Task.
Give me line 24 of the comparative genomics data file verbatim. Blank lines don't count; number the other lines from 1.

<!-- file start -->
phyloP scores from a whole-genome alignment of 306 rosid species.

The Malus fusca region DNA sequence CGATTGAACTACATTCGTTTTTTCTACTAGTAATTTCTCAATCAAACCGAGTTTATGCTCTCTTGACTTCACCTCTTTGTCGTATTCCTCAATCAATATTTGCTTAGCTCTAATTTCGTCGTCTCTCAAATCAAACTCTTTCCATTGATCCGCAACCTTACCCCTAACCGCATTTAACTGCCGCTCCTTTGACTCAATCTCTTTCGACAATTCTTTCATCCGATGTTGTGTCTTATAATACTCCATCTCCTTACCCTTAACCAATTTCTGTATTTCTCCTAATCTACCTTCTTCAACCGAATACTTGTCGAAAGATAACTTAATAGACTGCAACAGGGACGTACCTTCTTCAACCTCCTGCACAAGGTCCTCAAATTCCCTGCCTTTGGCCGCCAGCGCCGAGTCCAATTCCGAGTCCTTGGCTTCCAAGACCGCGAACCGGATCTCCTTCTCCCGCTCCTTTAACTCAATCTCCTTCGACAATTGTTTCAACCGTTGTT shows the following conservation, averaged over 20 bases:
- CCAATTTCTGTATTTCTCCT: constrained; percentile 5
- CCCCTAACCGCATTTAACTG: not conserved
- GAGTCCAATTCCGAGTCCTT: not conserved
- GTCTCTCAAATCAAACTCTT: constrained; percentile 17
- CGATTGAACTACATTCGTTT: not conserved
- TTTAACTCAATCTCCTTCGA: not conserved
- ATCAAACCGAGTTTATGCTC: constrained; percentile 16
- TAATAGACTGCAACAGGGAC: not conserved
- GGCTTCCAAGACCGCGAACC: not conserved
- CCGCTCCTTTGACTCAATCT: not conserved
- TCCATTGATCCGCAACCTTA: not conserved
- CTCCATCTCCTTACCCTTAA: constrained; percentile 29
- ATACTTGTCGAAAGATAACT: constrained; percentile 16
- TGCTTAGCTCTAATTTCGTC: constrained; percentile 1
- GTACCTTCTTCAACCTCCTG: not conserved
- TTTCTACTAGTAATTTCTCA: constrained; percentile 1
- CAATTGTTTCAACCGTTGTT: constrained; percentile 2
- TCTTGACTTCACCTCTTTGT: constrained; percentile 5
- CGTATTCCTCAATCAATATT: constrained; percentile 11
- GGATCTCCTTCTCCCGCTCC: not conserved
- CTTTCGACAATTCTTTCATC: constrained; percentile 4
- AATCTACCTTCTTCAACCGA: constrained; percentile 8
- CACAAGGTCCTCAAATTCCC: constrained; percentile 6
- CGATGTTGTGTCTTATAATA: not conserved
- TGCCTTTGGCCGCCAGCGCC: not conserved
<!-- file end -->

- AATCTACCTTCTTCAACCGA: constrained; percentile 8